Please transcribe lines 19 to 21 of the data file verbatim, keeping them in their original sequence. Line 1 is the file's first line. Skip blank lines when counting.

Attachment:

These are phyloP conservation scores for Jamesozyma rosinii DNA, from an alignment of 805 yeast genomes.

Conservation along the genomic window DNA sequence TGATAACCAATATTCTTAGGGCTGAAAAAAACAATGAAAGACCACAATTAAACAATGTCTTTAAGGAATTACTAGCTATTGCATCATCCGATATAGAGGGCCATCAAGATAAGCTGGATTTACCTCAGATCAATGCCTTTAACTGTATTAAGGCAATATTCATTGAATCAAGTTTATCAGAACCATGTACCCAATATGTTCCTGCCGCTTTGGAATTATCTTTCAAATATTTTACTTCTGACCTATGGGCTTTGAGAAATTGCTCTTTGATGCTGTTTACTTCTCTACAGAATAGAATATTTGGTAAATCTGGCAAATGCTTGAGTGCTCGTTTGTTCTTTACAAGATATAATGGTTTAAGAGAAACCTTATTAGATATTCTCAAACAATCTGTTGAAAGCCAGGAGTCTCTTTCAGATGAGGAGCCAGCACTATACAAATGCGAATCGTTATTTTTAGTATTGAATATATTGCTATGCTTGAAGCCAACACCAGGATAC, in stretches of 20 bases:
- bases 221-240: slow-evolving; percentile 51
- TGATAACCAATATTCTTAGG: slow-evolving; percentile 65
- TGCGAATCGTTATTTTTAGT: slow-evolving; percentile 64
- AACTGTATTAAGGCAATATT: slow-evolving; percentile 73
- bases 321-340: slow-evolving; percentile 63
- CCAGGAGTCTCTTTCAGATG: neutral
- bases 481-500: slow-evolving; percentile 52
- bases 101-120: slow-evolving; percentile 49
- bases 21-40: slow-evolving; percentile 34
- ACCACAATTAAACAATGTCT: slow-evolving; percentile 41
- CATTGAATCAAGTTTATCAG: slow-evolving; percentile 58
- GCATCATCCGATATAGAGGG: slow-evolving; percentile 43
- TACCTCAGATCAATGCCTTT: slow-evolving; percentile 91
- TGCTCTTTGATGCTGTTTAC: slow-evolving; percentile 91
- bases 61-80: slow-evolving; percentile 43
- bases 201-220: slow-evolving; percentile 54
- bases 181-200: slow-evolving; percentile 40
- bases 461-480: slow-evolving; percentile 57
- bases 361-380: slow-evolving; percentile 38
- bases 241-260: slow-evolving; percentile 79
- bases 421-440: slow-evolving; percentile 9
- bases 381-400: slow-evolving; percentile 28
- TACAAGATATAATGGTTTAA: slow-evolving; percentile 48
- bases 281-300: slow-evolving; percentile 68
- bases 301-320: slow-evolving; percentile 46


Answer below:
- bases 181-200: slow-evolving; percentile 40
- bases 461-480: slow-evolving; percentile 57
- bases 361-380: slow-evolving; percentile 38